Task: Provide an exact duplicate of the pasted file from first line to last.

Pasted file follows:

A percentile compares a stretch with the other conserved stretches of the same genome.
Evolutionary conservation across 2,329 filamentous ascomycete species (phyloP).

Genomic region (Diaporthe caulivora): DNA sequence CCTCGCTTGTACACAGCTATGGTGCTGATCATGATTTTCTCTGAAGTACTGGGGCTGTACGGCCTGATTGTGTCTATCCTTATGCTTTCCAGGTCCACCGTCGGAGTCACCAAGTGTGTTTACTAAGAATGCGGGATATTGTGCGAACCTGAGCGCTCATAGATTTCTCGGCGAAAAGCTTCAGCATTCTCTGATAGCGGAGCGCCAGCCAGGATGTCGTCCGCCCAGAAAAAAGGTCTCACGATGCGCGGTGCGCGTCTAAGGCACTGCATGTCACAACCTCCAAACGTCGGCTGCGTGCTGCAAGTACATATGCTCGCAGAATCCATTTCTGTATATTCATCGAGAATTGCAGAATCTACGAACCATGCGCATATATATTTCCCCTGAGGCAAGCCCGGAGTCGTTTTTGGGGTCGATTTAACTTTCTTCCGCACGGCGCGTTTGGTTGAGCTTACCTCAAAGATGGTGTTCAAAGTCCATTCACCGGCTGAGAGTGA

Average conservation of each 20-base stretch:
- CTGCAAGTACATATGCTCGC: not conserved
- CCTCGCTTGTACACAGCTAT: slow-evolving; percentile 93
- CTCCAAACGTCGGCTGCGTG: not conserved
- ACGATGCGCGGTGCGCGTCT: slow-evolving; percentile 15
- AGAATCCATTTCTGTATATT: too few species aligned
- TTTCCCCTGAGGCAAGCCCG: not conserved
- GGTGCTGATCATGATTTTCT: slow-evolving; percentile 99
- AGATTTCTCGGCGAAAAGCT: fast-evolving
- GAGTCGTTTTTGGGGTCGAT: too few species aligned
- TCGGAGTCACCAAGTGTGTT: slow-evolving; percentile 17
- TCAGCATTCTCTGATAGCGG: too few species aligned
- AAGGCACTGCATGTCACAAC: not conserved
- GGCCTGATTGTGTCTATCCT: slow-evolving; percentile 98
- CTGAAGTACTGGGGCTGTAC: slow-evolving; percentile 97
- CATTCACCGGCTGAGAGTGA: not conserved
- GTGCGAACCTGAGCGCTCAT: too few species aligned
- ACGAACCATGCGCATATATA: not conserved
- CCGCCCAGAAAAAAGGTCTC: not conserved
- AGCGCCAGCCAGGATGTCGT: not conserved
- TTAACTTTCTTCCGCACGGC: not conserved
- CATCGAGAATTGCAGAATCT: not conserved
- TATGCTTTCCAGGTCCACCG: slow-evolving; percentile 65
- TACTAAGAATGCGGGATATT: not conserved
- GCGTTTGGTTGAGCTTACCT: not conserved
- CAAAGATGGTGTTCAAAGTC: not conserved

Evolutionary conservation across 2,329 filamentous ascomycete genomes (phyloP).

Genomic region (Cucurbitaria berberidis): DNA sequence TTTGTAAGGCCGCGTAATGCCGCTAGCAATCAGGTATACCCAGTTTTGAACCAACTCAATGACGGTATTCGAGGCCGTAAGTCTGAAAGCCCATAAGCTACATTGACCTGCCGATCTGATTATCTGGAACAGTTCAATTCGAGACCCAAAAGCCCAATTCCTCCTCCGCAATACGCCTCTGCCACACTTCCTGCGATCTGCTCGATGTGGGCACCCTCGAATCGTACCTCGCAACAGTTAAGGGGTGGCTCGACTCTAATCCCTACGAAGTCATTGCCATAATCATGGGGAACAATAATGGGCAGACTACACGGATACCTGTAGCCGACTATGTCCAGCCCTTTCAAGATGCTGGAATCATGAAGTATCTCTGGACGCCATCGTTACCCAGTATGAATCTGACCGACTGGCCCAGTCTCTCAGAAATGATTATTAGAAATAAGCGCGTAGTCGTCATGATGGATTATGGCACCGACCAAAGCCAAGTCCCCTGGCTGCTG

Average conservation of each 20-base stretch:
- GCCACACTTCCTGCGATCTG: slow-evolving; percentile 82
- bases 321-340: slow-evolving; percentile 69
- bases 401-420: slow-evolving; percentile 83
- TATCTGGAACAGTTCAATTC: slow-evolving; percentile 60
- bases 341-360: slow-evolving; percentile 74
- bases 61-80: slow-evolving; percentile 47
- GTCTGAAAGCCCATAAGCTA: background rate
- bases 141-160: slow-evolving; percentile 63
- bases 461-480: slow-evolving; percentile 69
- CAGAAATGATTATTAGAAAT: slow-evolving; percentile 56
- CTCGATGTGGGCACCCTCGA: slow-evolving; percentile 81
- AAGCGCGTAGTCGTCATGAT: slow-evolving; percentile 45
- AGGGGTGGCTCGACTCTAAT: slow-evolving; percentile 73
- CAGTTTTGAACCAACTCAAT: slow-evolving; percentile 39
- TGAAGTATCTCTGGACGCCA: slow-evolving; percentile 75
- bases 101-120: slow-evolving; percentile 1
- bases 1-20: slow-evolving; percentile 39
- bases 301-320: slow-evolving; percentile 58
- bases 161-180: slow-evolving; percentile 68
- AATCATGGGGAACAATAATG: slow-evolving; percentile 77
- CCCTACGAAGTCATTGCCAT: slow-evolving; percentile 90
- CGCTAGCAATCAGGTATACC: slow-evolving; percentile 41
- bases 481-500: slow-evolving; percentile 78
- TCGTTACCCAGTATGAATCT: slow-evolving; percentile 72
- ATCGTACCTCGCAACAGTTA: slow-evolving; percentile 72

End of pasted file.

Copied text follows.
A percentile compares a stretch with the other conserved stretches of the same genome.
Evolutionary conservation across 2,329 filamentous ascomycete species (phyloP).

Genomic region (Diaporthe caulivora): DNA sequence CCTCGCTTGTACACAGCTATGGTGCTGATCATGATTTTCTCTGAAGTACTGGGGCTGTACGGCCTGATTGTGTCTATCCTTATGCTTTCCAGGTCCACCGTCGGAGTCACCAAGTGTGTTTACTAAGAATGCGGGATATTGTGCGAACCTGAGCGCTCATAGATTTCTCGGCGAAAAGCTTCAGCATTCTCTGATAGCGGAGCGCCAGCCAGGATGTCGTCCGCCCAGAAAAAAGGTCTCACGATGCGCGGTGCGCGTCTAAGGCACTGCATGTCACAACCTCCAAACGTCGGCTGCGTGCTGCAAGTACATATGCTCGCAGAATCCATTTCTGTATATTCATCGAGAATTGCAGAATCTACGAACCATGCGCATATATATTTCCCCTGAGGCAAGCCCGGAGTCGTTTTTGGGGTCGATTTAACTTTCTTCCGCACGGCGCGTTTGGTTGAGCTTACCTCAAAGATGGTGTTCAAAGTCCATTCACCGGCTGAGAGTGA

Average conservation of each 20-base stretch:
- CTGCAAGTACATATGCTCGC: not conserved
- CCTCGCTTGTACACAGCTAT: slow-evolving; percentile 93
- CTCCAAACGTCGGCTGCGTG: not conserved
- ACGATGCGCGGTGCGCGTCT: slow-evolving; percentile 15
- AGAATCCATTTCTGTATATT: too few species aligned
- TTTCCCCTGAGGCAAGCCCG: not conserved
- GGTGCTGATCATGATTTTCT: slow-evolving; percentile 99
- AGATTTCTCGGCGAAAAGCT: fast-evolving
- GAGTCGTTTTTGGGGTCGAT: too few species aligned
- TCGGAGTCACCAAGTGTGTT: slow-evolving; percentile 17
- TCAGCATTCTCTGATAGCGG: too few species aligned
- AAGGCACTGCATGTCACAAC: not conserved
- GGCCTGATTGTGTCTATCCT: slow-evolving; percentile 98
- CTGAAGTACTGGGGCTGTAC: slow-evolving; percentile 97
- CATTCACCGGCTGAGAGTGA: not conserved
- GTGCGAACCTGAGCGCTCAT: too few species aligned
- ACGAACCATGCGCATATATA: not conserved
- CCGCCCAGAAAAAAGGTCTC: not conserved
- AGCGCCAGCCAGGATGTCGT: not conserved
- TTAACTTTCTTCCGCACGGC: not conserved
- CATCGAGAATTGCAGAATCT: not conserved
- TATGCTTTCCAGGTCCACCG: slow-evolving; percentile 65
- TACTAAGAATGCGGGATATT: not conserved
- GCGTTTGGTTGAGCTTACCT: not conserved
- CAAAGATGGTGTTCAAAGTC: not conserved

Evolutionary conservation across 2,329 filamentous ascomycete genomes (phyloP).

Genomic region (Cucurbitaria berberidis): DNA sequence TTTGTAAGGCCGCGTAATGCCGCTAGCAATCAGGTATACCCAGTTTTGAACCAACTCAATGACGGTATTCGAGGCCGTAAGTCTGAAAGCCCATAAGCTACATTGACCTGCCGATCTGATTATCTGGAACAGTTCAATTCGAGACCCAAAAGCCCAATTCCTCCTCCGCAATACGCCTCTGCCACACTTCCTGCGATCTGCTCGATGTGGGCACCCTCGAATCGTACCTCGCAACAGTTAAGGGGTGGCTCGACTCTAATCCCTACGAAGTCATTGCCATAATCATGGGGAACAATAATGGGCAGACTACACGGATACCTGTAGCCGACTATGTCCAGCCCTTTCAAGATGCTGGAATCATGAAGTATCTCTGGACGCCATCGTTACCCAGTATGAATCTGACCGACTGGCCCAGTCTCTCAGAAATGATTATTAGAAATAAGCGCGTAGTCGTCATGATGGATTATGGCACCGACCAAAGCCAAGTCCCCTGGCTGCTG

Average conservation of each 20-base stretch:
- GCCACACTTCCTGCGATCTG: slow-evolving; percentile 82
- bases 321-340: slow-evolving; percentile 69
- bases 401-420: slow-evolving; percentile 83
- TATCTGGAACAGTTCAATTC: slow-evolving; percentile 60
- bases 341-360: slow-evolving; percentile 74
- bases 61-80: slow-evolving; percentile 47
- GTCTGAAAGCCCATAAGCTA: background rate
- bases 141-160: slow-evolving; percentile 63
- bases 461-480: slow-evolving; percentile 69
- CAGAAATGATTATTAGAAAT: slow-evolving; percentile 56
- CTCGATGTGGGCACCCTCGA: slow-evolving; percentile 81
- AAGCGCGTAGTCGTCATGAT: slow-evolving; percentile 45
- AGGGGTGGCTCGACTCTAAT: slow-evolving; percentile 73
- CAGTTTTGAACCAACTCAAT: slow-evolving; percentile 39
- TGAAGTATCTCTGGACGCCA: slow-evolving; percentile 75
- bases 101-120: slow-evolving; percentile 1
- bases 1-20: slow-evolving; percentile 39
- bases 301-320: slow-evolving; percentile 58
- bases 161-180: slow-evolving; percentile 68
- AATCATGGGGAACAATAATG: slow-evolving; percentile 77
- CCCTACGAAGTCATTGCCAT: slow-evolving; percentile 90
- CGCTAGCAATCAGGTATACC: slow-evolving; percentile 41
- bases 481-500: slow-evolving; percentile 78
- TCGTTACCCAGTATGAATCT: slow-evolving; percentile 72
- ATCGTACCTCGCAACAGTTA: slow-evolving; percentile 72